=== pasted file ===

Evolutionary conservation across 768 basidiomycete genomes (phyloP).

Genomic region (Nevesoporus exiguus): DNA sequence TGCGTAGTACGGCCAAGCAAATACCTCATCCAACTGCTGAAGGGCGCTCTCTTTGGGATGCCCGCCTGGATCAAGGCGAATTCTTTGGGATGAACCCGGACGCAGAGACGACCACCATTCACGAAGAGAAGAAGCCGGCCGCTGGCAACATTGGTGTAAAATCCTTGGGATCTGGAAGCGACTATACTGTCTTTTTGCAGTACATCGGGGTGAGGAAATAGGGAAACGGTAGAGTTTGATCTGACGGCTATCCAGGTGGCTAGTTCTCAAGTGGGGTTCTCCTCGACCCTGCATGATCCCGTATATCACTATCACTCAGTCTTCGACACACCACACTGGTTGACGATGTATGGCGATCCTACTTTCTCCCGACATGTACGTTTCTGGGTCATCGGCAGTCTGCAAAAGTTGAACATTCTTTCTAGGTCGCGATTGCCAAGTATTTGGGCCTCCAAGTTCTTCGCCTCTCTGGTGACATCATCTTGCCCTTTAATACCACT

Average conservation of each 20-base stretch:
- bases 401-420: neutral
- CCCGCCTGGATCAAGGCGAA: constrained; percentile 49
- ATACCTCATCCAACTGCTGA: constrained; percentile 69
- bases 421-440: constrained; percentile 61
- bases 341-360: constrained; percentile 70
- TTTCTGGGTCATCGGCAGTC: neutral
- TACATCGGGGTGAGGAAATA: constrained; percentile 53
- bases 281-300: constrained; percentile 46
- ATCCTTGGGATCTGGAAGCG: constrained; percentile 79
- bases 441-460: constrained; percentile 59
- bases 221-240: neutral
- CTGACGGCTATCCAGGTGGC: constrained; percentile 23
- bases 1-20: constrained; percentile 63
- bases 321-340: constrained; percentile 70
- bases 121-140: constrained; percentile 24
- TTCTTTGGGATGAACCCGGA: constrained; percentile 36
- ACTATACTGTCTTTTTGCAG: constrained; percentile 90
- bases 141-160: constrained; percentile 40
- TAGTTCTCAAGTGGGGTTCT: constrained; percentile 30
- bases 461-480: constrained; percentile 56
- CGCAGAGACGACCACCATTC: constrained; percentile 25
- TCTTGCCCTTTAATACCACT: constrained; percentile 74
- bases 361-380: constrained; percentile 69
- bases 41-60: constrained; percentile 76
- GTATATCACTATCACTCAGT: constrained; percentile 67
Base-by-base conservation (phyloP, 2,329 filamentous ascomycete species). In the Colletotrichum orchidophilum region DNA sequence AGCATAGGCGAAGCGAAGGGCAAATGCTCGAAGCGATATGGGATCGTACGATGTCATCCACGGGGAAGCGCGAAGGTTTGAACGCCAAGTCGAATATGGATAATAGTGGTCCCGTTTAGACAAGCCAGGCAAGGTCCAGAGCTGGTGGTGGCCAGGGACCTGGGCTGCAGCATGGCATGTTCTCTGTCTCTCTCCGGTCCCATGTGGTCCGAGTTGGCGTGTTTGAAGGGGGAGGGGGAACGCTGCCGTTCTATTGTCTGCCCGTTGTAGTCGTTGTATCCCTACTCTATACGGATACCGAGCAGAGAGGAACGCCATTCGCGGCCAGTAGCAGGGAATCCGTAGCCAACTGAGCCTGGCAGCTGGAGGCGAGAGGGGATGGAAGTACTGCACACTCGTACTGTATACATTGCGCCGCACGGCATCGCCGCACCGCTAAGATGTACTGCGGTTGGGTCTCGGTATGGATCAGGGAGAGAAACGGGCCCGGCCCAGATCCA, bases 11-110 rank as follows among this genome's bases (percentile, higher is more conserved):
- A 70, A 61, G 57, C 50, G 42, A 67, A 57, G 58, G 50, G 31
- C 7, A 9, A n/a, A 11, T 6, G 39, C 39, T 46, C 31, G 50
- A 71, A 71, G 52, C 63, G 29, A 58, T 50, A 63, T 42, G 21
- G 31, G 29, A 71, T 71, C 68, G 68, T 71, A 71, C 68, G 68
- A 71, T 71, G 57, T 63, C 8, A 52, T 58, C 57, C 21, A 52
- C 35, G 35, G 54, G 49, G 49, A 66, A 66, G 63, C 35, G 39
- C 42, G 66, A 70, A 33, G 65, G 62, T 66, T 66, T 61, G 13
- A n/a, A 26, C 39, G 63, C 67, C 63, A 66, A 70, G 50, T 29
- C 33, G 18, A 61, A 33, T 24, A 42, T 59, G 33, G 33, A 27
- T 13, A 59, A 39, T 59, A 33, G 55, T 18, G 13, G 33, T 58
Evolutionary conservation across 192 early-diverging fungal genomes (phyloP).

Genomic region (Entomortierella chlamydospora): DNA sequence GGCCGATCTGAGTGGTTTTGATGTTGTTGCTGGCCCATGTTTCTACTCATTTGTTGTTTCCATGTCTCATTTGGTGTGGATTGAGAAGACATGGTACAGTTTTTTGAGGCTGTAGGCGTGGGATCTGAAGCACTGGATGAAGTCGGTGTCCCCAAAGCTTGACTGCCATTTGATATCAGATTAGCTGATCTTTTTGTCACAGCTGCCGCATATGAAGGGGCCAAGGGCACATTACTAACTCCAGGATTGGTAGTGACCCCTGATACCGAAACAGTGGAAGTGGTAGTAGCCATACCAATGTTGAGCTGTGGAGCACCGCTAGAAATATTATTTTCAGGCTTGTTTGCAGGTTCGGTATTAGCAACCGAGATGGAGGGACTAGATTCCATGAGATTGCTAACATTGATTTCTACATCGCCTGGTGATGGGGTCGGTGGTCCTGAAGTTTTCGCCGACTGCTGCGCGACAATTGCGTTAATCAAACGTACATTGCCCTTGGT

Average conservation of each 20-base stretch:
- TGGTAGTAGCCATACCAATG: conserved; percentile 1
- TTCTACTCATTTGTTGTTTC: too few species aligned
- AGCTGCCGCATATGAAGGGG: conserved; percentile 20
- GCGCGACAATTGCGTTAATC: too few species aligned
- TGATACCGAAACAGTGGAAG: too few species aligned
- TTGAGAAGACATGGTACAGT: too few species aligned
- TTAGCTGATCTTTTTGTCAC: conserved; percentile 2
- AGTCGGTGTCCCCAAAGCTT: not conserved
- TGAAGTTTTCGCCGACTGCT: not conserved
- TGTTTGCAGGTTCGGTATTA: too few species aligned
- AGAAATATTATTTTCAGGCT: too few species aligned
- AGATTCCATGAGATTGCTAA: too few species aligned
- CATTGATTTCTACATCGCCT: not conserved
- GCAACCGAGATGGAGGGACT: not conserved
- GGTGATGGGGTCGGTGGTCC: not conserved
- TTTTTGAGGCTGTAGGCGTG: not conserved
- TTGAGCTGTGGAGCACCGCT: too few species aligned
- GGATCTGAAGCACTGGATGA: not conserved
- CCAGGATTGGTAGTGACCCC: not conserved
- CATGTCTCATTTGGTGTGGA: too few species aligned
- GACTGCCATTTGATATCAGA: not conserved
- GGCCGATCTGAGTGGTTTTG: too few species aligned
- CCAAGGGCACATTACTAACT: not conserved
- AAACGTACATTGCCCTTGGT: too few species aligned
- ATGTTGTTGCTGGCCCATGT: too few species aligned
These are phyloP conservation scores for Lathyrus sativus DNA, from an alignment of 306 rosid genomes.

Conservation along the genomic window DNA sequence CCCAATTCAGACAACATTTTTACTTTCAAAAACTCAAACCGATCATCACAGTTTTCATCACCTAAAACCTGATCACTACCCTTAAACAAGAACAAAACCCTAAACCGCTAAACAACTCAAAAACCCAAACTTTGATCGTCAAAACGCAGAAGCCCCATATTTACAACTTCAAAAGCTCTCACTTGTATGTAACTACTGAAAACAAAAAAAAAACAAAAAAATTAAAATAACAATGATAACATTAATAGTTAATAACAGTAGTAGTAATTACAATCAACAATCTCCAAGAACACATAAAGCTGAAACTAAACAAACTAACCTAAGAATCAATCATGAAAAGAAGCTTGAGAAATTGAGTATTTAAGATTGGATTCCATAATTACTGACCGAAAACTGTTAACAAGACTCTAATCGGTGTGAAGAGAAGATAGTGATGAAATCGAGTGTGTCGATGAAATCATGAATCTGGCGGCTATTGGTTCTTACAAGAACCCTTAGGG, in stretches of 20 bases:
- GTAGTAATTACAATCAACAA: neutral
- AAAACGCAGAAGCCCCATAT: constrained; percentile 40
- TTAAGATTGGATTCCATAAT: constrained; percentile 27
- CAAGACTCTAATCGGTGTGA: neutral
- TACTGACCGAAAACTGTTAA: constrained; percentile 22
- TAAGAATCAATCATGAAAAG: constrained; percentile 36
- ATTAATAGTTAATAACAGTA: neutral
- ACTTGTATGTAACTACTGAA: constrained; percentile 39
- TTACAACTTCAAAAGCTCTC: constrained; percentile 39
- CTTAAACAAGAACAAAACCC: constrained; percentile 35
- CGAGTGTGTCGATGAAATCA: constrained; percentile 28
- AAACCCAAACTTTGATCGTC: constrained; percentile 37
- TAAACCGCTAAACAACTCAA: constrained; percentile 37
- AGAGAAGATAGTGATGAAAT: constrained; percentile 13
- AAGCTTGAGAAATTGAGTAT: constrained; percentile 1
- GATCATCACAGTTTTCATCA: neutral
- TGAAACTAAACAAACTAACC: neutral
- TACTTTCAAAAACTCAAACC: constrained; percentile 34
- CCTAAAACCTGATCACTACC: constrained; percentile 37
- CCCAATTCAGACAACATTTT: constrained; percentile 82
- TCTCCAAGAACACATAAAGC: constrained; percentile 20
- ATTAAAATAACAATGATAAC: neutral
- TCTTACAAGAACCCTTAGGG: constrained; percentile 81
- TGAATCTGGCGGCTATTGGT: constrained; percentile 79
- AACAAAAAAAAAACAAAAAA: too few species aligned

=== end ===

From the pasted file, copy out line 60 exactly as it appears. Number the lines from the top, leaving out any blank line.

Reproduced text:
- GGATCTGAAGCACTGGATGA: not conserved